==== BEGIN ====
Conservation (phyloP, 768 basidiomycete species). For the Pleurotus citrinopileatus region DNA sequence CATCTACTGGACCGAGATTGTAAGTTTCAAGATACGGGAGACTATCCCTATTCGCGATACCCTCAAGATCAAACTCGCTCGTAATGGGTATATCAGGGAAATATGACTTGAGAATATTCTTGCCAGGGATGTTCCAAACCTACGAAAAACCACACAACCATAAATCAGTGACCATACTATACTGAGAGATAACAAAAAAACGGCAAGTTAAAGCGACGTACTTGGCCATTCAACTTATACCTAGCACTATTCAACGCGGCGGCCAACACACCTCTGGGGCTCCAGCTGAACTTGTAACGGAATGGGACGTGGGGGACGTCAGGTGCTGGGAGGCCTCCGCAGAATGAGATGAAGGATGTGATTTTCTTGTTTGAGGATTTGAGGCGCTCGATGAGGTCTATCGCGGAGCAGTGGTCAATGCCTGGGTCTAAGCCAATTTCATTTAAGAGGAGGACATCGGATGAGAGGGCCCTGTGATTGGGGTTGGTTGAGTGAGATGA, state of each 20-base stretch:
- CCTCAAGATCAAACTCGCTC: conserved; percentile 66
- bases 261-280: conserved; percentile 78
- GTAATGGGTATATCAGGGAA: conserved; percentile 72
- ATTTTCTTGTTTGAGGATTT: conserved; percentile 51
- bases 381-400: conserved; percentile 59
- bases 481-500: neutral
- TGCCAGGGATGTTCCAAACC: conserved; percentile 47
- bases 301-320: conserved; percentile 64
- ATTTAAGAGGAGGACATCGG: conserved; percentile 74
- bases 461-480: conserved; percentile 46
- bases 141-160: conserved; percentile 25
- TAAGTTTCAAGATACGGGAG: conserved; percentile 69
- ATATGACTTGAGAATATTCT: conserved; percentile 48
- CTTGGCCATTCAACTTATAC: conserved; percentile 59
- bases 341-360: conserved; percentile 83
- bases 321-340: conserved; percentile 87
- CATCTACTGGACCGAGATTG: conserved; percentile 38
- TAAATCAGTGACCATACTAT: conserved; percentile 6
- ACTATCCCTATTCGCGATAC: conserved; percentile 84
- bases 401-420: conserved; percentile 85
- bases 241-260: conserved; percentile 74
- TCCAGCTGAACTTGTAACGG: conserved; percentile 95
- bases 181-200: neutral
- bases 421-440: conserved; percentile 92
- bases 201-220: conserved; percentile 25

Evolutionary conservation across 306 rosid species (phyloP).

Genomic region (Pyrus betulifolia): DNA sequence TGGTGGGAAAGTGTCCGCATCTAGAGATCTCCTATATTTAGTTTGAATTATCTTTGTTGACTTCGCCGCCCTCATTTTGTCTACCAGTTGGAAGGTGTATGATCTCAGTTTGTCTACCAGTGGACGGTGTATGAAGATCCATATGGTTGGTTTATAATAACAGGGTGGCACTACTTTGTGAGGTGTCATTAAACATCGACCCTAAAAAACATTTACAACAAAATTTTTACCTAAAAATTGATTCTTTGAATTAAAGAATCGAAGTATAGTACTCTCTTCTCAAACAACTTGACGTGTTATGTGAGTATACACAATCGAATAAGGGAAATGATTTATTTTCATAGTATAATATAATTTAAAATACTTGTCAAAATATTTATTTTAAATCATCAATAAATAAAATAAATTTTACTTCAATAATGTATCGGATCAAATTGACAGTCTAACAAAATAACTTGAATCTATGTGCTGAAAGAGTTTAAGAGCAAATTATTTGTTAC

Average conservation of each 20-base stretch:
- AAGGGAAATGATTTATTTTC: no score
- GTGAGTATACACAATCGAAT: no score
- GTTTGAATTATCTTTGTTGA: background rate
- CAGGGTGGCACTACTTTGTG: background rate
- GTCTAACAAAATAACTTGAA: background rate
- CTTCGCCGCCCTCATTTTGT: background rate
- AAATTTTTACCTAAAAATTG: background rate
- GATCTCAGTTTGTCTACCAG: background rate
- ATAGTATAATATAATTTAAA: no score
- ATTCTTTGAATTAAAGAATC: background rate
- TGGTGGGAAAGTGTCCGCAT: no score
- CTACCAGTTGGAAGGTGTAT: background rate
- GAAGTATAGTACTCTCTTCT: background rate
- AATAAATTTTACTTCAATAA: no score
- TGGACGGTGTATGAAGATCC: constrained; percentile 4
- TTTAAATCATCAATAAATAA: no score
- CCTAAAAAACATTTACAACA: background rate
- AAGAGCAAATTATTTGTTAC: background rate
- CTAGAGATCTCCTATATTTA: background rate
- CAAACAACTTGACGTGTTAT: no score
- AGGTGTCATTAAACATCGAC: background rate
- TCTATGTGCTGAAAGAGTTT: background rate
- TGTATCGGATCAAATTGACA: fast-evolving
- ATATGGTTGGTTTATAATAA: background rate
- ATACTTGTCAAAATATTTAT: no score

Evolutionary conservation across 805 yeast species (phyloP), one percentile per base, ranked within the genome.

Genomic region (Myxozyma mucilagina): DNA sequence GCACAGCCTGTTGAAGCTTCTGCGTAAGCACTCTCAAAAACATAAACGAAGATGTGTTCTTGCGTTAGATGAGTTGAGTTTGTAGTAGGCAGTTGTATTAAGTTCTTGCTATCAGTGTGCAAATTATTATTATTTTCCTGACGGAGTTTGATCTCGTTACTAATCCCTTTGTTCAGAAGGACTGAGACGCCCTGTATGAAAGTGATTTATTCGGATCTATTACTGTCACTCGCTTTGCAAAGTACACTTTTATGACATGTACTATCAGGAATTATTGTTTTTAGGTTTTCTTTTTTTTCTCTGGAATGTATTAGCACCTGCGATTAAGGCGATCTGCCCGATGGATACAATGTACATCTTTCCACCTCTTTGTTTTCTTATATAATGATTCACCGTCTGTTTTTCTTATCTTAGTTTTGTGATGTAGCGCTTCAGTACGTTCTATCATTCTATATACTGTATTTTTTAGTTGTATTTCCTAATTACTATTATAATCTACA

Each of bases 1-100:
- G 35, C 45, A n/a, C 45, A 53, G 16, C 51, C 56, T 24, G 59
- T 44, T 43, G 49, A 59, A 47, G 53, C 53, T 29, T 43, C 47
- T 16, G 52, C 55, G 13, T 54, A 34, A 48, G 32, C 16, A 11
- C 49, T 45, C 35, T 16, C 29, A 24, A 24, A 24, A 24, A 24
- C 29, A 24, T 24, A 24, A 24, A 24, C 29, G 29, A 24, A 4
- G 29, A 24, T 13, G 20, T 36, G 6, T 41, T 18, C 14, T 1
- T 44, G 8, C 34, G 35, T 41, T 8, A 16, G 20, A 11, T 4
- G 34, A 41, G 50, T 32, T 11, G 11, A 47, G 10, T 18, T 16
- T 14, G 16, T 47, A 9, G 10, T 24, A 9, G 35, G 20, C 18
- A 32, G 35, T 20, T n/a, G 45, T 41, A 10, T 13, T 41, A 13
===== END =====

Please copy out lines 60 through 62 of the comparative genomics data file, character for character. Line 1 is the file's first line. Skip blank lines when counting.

- T 16, G 52, C 55, G 13, T 54, A 34, A 48, G 32, C 16, A 11
- C 49, T 45, C 35, T 16, C 29, A 24, A 24, A 24, A 24, A 24
- C 29, A 24, T 24, A 24, A 24, A 24, C 29, G 29, A 24, A 4